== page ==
I recently went to Boston’s Theatre District to see the W Hotel, a project that I wrote the hardware spec for a few years ago. The opening date for the hotel is October 22nd, with the condos on the upper floors to follow. The architectural firm is one I’ve worked with many times – TRO/Jung Brannen.
Although there aren’t many vacant building lots in the Theatre District, they somehow found a way to squeeze a high-rise hotel into what used to be a parking lot on the corner of Tremont and Stuart Streets. If you’d like to call the Theatre District “home”, condos at the W Hotel are currently priced between $430,000 and $4.55 million.
There was an interesting door & hardware application on this project that we spent a lot of time discussing during design, so I made sure to check and see how it worked out. On the hotel floors, there are 2 guest rooms at the end of the hall that can be booked individually or as a suite. When they are individual rooms, the doors need to be fire-rated and have hotel guest room locks. When they are booked as a suite, there’s an unequal leaf pair that becomes the suite entrance, and the other entry doors become essentially bedroom doors.
The unequal leaf pair at the end of the corridor needed to be held open as long as the rooms were booked individually, with only authorized hotel personnel having the ability to release the hold-opens. The doors open into a pocket (always challenging to coordinate) and are hung on pocket pivots. To ensure that only authorized personnel can release the hold-opens, I specified Schlage Electronics 320+ mag-locks, which provide more holding force than a typical magnetic holder. If you saw my earlier post about pocket pivots, the close-up below illustrates how much tighter the clearance is between the door and frame when pocket pivots are used vs. the swing-clear hinges used in the previous post.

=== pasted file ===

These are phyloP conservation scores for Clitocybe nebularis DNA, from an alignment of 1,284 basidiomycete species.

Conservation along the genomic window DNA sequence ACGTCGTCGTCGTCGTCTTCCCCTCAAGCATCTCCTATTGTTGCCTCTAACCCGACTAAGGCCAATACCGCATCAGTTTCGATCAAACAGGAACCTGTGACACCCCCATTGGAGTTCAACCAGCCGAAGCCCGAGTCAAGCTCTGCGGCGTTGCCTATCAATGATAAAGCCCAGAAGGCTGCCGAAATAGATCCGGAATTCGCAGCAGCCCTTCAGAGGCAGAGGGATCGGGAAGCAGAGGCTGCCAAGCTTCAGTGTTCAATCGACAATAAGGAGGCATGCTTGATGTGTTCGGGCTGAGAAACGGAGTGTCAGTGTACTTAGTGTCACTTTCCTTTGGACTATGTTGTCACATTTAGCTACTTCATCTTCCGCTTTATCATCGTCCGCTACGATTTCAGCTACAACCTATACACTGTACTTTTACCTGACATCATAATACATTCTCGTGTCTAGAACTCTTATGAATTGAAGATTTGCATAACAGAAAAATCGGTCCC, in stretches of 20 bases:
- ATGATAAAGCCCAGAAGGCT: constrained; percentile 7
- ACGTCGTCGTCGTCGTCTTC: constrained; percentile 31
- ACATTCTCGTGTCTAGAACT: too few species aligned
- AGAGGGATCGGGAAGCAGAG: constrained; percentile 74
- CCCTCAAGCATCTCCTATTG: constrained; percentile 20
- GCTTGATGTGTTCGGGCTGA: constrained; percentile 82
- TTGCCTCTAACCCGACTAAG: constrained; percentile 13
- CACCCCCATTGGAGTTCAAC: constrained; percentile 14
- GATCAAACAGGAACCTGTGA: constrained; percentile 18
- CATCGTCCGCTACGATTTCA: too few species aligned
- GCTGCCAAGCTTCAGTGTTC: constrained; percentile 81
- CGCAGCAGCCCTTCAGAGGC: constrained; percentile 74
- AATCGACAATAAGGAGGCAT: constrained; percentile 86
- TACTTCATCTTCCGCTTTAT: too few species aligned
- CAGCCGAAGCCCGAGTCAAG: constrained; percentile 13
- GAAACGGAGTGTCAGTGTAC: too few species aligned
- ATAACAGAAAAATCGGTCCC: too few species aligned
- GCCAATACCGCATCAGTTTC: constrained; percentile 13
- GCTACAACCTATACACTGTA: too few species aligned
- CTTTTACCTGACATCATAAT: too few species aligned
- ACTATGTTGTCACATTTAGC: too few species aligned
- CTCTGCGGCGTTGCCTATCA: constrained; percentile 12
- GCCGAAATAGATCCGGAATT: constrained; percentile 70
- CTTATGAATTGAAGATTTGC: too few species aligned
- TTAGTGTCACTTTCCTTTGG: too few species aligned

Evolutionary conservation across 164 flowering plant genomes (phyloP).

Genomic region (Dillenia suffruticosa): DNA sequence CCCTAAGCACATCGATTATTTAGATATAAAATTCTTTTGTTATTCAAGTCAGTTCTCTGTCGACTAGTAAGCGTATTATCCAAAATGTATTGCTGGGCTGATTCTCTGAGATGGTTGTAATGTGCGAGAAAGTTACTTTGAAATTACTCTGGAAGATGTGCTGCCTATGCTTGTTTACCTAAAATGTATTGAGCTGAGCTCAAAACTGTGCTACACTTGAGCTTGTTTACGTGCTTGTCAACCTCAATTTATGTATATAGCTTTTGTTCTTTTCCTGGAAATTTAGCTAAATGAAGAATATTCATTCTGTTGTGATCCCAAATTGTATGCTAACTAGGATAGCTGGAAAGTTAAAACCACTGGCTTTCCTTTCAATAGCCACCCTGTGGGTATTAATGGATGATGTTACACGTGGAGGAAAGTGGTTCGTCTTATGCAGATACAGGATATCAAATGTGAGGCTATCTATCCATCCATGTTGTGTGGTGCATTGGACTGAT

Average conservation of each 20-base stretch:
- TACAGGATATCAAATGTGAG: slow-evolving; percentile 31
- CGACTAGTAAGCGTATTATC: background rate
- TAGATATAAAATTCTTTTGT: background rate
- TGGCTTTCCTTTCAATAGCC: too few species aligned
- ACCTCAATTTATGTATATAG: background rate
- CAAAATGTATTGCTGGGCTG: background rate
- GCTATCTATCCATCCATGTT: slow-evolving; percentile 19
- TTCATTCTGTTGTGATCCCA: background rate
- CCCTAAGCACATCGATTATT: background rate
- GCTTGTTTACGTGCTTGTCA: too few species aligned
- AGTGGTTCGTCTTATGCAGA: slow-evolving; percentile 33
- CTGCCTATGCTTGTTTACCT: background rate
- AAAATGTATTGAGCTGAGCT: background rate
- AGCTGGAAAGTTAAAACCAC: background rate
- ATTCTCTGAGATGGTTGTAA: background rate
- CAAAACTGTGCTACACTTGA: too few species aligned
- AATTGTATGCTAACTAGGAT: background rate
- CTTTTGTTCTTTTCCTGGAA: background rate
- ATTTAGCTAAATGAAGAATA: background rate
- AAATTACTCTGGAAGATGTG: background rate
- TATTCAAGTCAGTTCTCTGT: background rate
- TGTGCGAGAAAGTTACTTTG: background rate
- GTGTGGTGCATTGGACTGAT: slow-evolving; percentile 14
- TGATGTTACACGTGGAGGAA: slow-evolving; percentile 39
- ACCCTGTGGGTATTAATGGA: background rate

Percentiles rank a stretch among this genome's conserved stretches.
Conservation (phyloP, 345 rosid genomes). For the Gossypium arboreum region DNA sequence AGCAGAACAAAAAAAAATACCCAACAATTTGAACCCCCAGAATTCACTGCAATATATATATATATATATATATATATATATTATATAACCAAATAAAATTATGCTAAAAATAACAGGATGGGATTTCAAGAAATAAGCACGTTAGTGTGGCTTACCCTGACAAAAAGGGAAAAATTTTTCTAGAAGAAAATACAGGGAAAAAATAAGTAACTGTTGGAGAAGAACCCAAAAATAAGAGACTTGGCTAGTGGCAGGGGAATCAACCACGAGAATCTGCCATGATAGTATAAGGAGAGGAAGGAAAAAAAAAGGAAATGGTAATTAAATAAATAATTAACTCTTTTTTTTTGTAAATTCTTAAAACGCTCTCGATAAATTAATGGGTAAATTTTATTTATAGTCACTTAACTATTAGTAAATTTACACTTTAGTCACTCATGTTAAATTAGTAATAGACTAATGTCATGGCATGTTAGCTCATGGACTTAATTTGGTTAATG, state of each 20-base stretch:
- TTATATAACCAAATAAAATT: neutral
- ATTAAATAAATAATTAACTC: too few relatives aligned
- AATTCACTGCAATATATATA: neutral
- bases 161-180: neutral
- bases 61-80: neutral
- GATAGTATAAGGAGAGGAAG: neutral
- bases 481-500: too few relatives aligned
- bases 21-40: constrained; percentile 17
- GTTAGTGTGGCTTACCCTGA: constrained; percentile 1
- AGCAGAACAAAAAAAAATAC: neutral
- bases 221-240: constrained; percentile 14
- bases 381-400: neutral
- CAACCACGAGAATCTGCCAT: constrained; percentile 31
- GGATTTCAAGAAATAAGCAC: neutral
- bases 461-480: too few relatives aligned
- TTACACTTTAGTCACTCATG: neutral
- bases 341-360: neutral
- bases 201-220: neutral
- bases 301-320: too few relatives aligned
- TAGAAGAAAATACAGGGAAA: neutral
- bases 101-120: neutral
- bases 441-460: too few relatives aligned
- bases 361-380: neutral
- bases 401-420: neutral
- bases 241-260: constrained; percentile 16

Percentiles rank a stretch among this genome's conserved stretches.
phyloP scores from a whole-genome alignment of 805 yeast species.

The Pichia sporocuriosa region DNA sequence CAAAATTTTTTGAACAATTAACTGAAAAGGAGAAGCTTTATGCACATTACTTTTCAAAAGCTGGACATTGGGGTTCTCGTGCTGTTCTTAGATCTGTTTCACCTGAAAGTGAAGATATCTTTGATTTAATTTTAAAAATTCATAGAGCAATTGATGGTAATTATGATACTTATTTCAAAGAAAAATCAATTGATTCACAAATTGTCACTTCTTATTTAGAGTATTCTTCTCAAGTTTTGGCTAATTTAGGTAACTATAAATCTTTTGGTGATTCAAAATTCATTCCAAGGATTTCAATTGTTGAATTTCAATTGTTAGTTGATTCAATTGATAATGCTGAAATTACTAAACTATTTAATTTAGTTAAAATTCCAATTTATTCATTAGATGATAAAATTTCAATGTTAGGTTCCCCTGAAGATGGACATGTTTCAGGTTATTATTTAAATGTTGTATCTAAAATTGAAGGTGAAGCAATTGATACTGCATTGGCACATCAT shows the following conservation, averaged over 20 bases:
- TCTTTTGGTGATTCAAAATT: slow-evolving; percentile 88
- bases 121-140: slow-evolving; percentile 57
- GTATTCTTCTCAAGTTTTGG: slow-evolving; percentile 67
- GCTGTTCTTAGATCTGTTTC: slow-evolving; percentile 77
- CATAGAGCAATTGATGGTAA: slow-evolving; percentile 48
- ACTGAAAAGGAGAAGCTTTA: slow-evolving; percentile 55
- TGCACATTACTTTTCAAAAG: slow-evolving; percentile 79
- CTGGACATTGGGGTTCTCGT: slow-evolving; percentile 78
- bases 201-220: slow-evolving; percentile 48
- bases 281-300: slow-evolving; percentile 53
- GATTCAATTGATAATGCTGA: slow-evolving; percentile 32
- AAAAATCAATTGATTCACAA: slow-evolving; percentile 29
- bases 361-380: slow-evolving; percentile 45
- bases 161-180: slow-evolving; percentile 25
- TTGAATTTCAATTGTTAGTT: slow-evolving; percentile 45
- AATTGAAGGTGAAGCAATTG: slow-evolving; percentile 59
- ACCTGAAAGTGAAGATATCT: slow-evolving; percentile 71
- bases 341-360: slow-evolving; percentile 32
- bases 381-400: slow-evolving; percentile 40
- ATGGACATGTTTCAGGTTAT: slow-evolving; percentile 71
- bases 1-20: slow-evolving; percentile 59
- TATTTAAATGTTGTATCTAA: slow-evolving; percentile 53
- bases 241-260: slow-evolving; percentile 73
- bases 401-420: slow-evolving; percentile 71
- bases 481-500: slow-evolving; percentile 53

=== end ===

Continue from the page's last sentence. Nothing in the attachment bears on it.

There were plenty of other special applications on this project, including more doors held open in pockets, guest room entry doors with sliding bathroom doors behind them, wardrobe doors with concealed hinges, etc., but one of my favorite finds of the day was on the main entrance doors. I guarantee that 499 out of 500 people walking past these doors wouldn’t notice that the door pulls are temporary pulls made out of PVC pipe. Very creative!
Satellite image courtesy of Google Maps.